What do Gandhi, George W. Bush, and Jeremy Corbyn have in common? All were devoted cyclists. With election season upon us, a scholar of cycling looks at political leaders on their bikes.
Mahatma Gandhi and Donald Trump are not usually mentioned in the same breath. Yet both share a connection to a common object, that vehicle of personal transportation and transformation – the bicycle.
Of course, the Indian leader in the fight for independence and human rights was a life-long cyclist. The New York City businessman and politician, on the other hand, was a founder of a cycling race. “This is an event that can be tremendous in the future, and it can really, very much rival the Tour de France,” boasted Trump in 1989 at the launch of the race bearing his name, the Tour de Trump.
A bicycle race is not an event that immediately leaps to mind in connection with a politician whose energy plan calls for increased drilling for oil and fewer environmental regulations, someone who denies the existence of global warming and once mocked Secretary of State John Kerry, an avid cyclist, for falling from his bike. Admittedly, Trump did say in 1989 that he himself “will never be in a bicycle race.” Still, he saw cycling races as an investment for the future and put $750,000 into the Tour de Trump.
The event never threatened the popularity of the venerable Tour de France, but the race was an interesting chapter in the career of Trump and in the history of politicians and cycling. The Tour de Trump took place, in ten stages, between Albany, New York, and Atlantic City, New Jersey. Among the elite riders of the era who competed for the $250,000 first prize were two Tour de France winners, Greg LeMond and Andy Hampsten, as well as other well-known racers from the US, Western Europe, and the USSR. After a year Trump withdrew his financial backing and the event was taken over by the DuPont chemical corporation. It was renamed the Tour DuPont.
With the US presidential elections just around the corner, I thought it is a good time to examine the connections between bicycles and political leaders, in the United States and abroad. What are their attitudes to this amazing invention? Do they ride bicycles? Where in their platforms do bicycles feature, and is there a connection between a politician who rides a bicycle and his or her views?
My attempts to get answers from the media representatives of Democrats Hillary Clinton and Bernie Sanders, Republican Donald Trump, and Green Party candidate Jill Stein about their candidates’ cycling histories and policy plans did not receive any response – except for Clinton’s campaign asking me repeatedly for a financial contribution. The information I did gather indicates that among the candidates who set their sights on the prize in this election year, Stein and Sanders are the only ones who have mentioned bicycles as a viable tool in the battle to stop rising temperatures and seawaters. Stein’s presidential platform contains no reference to bicycles, but when she ran for the Massachusetts Governorship her platform did. As far as riding, Hillary Clinton has hopped on a bicycle, mostly during vacations.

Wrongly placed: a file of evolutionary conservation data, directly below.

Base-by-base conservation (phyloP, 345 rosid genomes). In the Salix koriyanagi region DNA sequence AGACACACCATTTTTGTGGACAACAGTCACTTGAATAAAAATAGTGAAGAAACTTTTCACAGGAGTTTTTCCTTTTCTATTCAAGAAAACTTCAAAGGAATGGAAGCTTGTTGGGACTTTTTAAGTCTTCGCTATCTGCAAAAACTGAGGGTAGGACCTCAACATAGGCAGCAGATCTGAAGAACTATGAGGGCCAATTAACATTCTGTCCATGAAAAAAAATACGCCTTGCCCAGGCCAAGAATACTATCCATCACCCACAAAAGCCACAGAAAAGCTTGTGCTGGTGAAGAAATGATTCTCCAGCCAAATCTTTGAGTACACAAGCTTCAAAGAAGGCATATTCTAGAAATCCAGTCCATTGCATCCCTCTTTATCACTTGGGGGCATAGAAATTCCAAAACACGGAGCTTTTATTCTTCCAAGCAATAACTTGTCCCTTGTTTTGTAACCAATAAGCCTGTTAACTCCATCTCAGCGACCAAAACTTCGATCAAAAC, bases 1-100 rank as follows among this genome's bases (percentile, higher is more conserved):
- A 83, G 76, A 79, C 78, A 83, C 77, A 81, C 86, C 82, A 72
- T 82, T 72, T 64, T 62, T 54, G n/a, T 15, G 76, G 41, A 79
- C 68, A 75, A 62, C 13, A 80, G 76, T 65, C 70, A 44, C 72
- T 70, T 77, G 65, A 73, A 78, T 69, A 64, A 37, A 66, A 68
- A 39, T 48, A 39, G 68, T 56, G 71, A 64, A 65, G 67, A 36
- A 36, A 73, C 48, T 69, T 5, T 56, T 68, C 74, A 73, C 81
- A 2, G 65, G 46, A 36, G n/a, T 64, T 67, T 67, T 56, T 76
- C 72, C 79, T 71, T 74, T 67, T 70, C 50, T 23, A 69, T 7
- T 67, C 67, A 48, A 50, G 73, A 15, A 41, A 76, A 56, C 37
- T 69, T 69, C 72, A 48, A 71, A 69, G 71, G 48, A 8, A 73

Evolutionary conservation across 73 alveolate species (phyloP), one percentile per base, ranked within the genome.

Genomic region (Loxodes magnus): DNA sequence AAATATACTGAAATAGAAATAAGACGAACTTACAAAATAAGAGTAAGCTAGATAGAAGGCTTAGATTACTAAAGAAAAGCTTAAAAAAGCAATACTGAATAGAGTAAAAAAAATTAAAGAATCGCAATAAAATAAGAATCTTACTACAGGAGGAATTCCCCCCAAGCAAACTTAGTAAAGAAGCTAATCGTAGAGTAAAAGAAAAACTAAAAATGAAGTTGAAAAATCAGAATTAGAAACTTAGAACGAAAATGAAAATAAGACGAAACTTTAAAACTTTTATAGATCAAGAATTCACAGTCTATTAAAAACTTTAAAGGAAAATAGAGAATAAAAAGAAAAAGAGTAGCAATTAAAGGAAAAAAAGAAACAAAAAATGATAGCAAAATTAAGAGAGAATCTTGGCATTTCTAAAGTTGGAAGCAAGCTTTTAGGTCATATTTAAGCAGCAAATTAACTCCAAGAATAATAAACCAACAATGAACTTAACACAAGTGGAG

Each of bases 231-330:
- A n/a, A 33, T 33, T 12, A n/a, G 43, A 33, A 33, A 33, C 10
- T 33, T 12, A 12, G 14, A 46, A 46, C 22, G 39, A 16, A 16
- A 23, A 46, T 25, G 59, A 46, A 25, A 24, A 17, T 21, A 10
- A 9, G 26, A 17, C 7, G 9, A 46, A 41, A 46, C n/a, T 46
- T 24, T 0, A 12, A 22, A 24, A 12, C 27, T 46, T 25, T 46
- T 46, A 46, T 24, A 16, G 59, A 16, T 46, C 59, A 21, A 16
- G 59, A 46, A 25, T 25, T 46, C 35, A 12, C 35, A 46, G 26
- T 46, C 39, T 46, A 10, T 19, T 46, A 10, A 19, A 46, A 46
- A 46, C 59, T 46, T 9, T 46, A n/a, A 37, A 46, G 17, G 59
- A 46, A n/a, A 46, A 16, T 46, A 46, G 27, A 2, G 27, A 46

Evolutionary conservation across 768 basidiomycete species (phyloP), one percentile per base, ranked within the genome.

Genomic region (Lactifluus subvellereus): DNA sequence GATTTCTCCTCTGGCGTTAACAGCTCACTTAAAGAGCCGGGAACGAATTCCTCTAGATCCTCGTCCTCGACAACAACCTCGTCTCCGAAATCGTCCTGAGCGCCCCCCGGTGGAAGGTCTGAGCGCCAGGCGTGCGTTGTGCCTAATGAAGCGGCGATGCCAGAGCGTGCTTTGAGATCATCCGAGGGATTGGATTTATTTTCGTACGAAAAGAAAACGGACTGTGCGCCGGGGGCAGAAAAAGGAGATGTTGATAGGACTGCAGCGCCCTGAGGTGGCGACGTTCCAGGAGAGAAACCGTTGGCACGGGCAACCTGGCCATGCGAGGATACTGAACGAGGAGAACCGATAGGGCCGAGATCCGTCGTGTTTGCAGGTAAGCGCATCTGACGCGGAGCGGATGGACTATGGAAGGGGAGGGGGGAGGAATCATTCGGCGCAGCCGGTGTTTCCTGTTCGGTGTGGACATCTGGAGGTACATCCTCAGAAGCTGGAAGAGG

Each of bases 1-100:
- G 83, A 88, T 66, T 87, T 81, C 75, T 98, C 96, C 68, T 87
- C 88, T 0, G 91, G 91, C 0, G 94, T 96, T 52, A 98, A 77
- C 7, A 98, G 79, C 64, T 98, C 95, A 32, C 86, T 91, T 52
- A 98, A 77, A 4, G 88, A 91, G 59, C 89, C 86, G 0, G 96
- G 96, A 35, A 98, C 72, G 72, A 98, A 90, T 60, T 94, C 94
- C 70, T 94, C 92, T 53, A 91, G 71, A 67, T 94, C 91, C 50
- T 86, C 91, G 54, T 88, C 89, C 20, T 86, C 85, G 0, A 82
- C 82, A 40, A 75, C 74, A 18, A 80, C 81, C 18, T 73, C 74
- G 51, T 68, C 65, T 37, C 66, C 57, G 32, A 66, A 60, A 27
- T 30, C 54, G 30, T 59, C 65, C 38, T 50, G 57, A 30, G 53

Among Republican candidates in the primaries, Rick Santorum stated his opposition to federal government funding of bicycle paths. Rand Paul shares Santorum’s hostility to cycling, claiming that bicycle infrastructure is as frivolous as turtle tunnels and squirrel sanctuaries. Such sentiments are common among many of his party’s leaders. For example, the top Republican on the Transportation Committee in the Washington State House, Ed Orcutt, called for a tax on cyclists because, in his opinion, they cause wear and tear to the roads and produce CO2, a greenhouse gas, when they exhale.
These views contrast with those of Democrat Martin O’Malley, the former Maryland governor who sought his party’s nomination. In addition to lobbying for an increase in his state’s gasoline tax, O’Malley – an avid rider – has spoken in favor of “this more environmentally beneficial way of commuting.”
Among US presidents, many have hopped on a bicycle, often joined by their wives. Perhaps not all have subscribed to John F. Kennedy’s exaltation: “Nothing compares to the simple pleasure of a bike ride.” The Nixons, Reagans, and Obamas occasionally rode, usually while vacationing. Until a recent decline in his health, the elderly Jimmy Carter could be seen regularly riding a bicycle in his hometown of Plains, Georgia. (In 2009 bicycles belonging to Carter and his wife Rosalynn were stolen from the Carter Center in Atlanta.)
Cycling enthusiasts aren’t limited to one party. George W. Bush loved riding his mountain bike, both on his Texas ranch and during official trips abroad. His reputation as a cyclist gained him several gifts of bicycles from world leaders. After leaving office Bush continued to pursue his passion. He launched and participated in an annual 100-kilometer, three-day ride called the Warrior 100K, held in honor of military veterans injured in Afghanistan and Iraq. He even took part in the event several months after a stent was inserted into his heart to clear a blocked artery. Bush joked that he might no longer be the fearless daredevil on two wheels that he once was, and he asked the veterans not to leave him in the dust. Other members of the Bush family also ride bicycles, include former Florida Governor Jeb Bush and the matriarch of the clan, Barbara.
On the congressional level, there have been many bicycle-friendly politicians. Some argue for bicycle-related projects while limiting their own rides to official parades or events. Others, however, are dedicated cyclists. The late Jim Oberstar, a Minnesota Democrat, promoted rails-to-trails programs while serving on the House Transportation and Infrastructure Committee. Representative Earl Blumenauer of Oregon, founder and chair of the bi-partisan Congressional Bike Caucus, has been behind many bicycle-friendly measures and uses the bicycle as his main way of transportation. “Over the course of 15 years in Congress, I have burned hundreds of thousands of calories as I run my errands around Washington, D.C.,” he said. “I’ve never been stuck in traffic, I’ve never had to look for a parking space and I’ve saved thousands of dollars. It’s kind of a win-win, burning calories instead of fossil fuels.”
We also find leaders in other lands for whom the bicycle is a means of transportation, exercise and pleasure. As noted above, Mahatma Gandhi was a life-long cyclist. As a young lawyer in South Africa he rode his bicycle to work, covering eight kilometers daily. He also rode during his early political organizing and humanitarian efforts, such as when rushing to the poorer areas of Johannesburg to aid doctors treating people afflicted by cholera. Gandhi wrote and agitated to repeal a bicycle law enacted by the Johannesburg Town Council that required every non-white cyclist to obtain a permit and wear a numbered badge on the left arm.